Positive Reinforcement Training What’s involved in the Positive Reinforcement Toolbox?
The ‘toolbox’ refers to the selection of positive reinforcements we use to reward Guide Dogs for good behaviour in training.
The methods can change over time and can be tailored to meet the unique personalities or preferences of each individual Guide Dog, but there are a couple of things we keep in mind when applying PRT for every pup.
- Food Is usually the fastest and most reliable initial positive reinforcer, for learning new skills, or new situations., but positive reinforcement involves more than food.
Although there are many reinforcements in the toolbox, we find snacks and treats are the most effective reward for pups learning new skills, or in trust and bonding situations. Studies prove conclusively that food is the strongest primary reinforcer for most dogs in training. Food is fast and reliable—from an evolutionary standpoint, food is linked to strength and physical conditioning, so it’s a natural motivation for most growing pups.
Once they know that food is potentially on the table (so to speak) training pups keenly take on new challenges for the chance to earn such a high reward. Food is ideal in skills development or new personal bonding scenarios, and it’s also a great way to quickly build a ‘bank of trust’. Our dogs also learn to earn -a good work ethic that means they can make reliable decisions when working with their clients. We use the meals for daily training and motivation so that our dogs do not become overweight.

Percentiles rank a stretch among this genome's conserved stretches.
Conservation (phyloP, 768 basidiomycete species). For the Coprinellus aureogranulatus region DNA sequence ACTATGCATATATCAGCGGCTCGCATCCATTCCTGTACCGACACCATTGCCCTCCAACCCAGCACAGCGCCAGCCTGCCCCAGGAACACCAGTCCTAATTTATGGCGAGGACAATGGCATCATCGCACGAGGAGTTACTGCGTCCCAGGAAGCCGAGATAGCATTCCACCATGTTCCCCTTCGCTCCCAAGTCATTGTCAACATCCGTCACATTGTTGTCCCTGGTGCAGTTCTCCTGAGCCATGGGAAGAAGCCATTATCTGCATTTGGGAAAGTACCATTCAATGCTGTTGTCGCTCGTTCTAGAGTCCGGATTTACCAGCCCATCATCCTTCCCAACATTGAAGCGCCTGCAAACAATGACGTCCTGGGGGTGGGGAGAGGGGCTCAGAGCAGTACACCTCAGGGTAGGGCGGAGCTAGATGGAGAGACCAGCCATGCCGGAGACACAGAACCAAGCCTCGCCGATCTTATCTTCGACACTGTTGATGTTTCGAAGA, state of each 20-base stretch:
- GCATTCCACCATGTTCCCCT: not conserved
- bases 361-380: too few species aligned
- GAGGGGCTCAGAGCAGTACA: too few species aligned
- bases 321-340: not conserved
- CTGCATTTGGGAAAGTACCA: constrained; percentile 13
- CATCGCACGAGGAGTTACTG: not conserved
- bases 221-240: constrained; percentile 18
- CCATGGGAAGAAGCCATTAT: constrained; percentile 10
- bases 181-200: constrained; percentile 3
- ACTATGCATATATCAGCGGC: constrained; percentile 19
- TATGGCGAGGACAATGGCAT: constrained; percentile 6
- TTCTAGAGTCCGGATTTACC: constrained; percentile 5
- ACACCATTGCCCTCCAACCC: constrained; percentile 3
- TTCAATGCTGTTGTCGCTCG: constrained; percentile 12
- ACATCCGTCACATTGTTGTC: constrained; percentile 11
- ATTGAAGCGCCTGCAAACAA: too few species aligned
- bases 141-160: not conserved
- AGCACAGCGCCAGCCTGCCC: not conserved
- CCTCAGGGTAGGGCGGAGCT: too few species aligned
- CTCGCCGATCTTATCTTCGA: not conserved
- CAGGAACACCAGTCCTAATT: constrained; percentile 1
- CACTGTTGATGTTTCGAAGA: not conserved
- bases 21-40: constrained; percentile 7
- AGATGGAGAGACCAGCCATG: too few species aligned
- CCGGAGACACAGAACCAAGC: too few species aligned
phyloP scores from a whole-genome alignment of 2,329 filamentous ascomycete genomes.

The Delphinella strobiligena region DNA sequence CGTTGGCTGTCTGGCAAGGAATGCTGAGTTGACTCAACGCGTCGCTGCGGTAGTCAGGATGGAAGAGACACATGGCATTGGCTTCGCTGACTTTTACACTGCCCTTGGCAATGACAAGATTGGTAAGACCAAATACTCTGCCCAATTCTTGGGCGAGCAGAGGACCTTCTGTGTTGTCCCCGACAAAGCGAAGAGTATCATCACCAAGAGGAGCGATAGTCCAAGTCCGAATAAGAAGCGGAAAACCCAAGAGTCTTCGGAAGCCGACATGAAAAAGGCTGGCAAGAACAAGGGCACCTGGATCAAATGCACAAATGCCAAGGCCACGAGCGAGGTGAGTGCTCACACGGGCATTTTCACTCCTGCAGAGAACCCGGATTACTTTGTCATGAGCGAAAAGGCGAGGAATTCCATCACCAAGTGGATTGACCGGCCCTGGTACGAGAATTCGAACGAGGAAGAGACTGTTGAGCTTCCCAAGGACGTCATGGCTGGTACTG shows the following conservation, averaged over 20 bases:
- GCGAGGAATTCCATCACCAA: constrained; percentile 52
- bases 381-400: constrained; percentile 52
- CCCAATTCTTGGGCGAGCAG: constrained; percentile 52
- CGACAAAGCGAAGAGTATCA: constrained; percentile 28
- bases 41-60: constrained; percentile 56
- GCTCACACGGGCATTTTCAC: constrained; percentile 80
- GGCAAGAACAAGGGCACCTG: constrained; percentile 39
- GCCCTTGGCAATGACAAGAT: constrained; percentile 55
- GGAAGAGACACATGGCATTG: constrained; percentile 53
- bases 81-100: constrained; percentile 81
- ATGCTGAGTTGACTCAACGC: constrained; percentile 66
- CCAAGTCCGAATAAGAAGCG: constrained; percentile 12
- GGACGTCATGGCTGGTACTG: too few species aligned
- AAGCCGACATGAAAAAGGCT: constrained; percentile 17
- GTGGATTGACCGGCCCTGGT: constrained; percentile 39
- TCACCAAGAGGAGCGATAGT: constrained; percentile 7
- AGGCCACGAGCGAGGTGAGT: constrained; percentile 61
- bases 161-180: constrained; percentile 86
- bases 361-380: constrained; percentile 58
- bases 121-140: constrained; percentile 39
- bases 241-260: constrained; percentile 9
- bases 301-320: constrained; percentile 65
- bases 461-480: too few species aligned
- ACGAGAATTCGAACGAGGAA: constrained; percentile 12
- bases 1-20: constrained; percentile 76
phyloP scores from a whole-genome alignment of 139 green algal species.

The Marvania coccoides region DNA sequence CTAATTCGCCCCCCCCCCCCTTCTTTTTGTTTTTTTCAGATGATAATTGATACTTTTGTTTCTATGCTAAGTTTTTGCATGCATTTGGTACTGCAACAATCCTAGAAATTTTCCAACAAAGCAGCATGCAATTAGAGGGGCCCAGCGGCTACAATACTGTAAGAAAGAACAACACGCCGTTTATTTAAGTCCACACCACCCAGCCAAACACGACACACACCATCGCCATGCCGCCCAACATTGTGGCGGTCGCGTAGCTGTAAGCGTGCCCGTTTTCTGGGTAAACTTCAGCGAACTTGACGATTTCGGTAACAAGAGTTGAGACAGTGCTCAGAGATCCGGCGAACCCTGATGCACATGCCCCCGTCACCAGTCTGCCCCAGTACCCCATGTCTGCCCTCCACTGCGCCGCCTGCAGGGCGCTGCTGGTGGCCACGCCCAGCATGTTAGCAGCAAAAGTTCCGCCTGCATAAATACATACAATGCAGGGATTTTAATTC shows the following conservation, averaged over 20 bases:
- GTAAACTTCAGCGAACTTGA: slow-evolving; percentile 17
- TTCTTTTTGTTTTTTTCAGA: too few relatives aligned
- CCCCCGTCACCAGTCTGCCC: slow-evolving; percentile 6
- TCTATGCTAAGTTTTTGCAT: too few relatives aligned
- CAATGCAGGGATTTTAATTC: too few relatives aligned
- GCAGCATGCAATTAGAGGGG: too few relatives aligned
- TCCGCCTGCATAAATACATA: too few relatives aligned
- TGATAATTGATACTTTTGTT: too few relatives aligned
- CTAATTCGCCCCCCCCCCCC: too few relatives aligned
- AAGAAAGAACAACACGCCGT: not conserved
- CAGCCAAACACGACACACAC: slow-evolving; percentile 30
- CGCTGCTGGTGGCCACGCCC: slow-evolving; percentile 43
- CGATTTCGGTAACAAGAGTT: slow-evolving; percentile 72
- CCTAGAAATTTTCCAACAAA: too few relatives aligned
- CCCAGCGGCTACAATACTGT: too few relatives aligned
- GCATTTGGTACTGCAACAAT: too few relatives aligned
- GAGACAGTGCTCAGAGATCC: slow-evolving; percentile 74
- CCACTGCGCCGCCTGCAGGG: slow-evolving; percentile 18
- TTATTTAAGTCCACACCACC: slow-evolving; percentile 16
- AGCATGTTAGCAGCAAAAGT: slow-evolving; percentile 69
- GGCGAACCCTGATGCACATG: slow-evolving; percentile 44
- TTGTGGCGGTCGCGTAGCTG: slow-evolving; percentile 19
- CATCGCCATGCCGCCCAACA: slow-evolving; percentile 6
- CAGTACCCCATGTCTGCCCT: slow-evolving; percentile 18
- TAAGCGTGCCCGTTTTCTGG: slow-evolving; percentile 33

There is skill required in using food as an effective reward. Our Puppy Raisers receive thorough training so they can reward cleanly and understand the subtle differences between ‘rewarding’ and ‘bribing’. We can also use the Positive Reinforcement method to train pups and dogs not to grab at, or become too distracted by, food.
In addition to food, praise and pats are known as ‘secondary reinforcers’. They may not initially be as strong a motivator as food rewards, but they can build into strong motivators as dogs develop relationships with specific people: over time, your dogs will learn the value and meaning of pats and praise. We always reinforce every dog with pats and praise, irrespective of whether we use food rewards in training.
- Positive reinforcement and training is a continual process. Learning is always occurring in the brain. After the initial training involved in skills development and bonding exercises, we transition dogs onto intermittent food rewarding, or pats and praise only, to keep their skills sharp over time.
- Methods of reinforcement can change over time. We have a range of different techniques for motivating dogs that respond differently to common reinforcers. Some dogs are motivated by retrieval play more so than treats; some dogs are ‘body sensitive’ and don’t like being patted.
Throughout training, it’s essential that we understand and accommodate a dog’s motivations or sensitivities in any given situation. Our trainers are experts at reading each dog’s body language and communication techniques, and have the skills to switch between reinforcement rewards to encourage the right behaviour.